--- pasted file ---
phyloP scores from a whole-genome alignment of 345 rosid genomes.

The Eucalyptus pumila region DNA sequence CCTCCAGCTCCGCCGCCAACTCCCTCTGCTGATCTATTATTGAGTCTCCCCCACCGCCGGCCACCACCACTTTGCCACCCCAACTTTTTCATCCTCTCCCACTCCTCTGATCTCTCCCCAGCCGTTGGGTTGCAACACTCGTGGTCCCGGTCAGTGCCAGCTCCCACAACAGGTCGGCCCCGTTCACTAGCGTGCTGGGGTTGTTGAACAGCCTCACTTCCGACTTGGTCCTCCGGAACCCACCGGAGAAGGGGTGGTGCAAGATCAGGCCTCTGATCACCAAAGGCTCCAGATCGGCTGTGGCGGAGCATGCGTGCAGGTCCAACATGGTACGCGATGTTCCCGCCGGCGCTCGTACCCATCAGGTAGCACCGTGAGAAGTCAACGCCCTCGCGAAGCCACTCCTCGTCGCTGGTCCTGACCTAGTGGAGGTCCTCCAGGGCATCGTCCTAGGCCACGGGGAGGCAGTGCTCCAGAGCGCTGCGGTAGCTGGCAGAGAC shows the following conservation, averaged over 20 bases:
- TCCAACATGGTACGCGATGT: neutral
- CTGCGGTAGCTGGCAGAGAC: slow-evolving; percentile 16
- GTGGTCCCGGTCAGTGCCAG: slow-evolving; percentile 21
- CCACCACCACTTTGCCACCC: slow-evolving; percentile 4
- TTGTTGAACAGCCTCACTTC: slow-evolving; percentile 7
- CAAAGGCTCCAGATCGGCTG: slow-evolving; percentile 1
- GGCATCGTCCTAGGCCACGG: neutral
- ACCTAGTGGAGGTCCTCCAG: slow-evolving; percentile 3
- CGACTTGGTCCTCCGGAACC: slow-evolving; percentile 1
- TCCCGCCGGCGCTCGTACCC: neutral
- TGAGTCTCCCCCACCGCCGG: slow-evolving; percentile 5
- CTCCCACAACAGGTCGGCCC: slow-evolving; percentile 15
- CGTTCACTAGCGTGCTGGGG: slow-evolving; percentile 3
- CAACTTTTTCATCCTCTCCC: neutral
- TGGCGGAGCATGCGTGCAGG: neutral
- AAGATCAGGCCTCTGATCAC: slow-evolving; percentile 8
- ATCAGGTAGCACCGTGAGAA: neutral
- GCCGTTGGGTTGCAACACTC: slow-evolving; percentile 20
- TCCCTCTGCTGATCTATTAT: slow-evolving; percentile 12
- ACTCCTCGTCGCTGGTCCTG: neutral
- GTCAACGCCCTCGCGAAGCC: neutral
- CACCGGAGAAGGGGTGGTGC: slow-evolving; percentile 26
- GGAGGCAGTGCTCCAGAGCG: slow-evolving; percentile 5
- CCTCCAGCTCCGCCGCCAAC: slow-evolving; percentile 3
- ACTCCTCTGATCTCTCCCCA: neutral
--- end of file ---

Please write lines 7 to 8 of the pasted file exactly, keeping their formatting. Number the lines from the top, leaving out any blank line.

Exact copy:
- TTGTTGAACAGCCTCACTTC: slow-evolving; percentile 7
- CAAAGGCTCCAGATCGGCTG: slow-evolving; percentile 1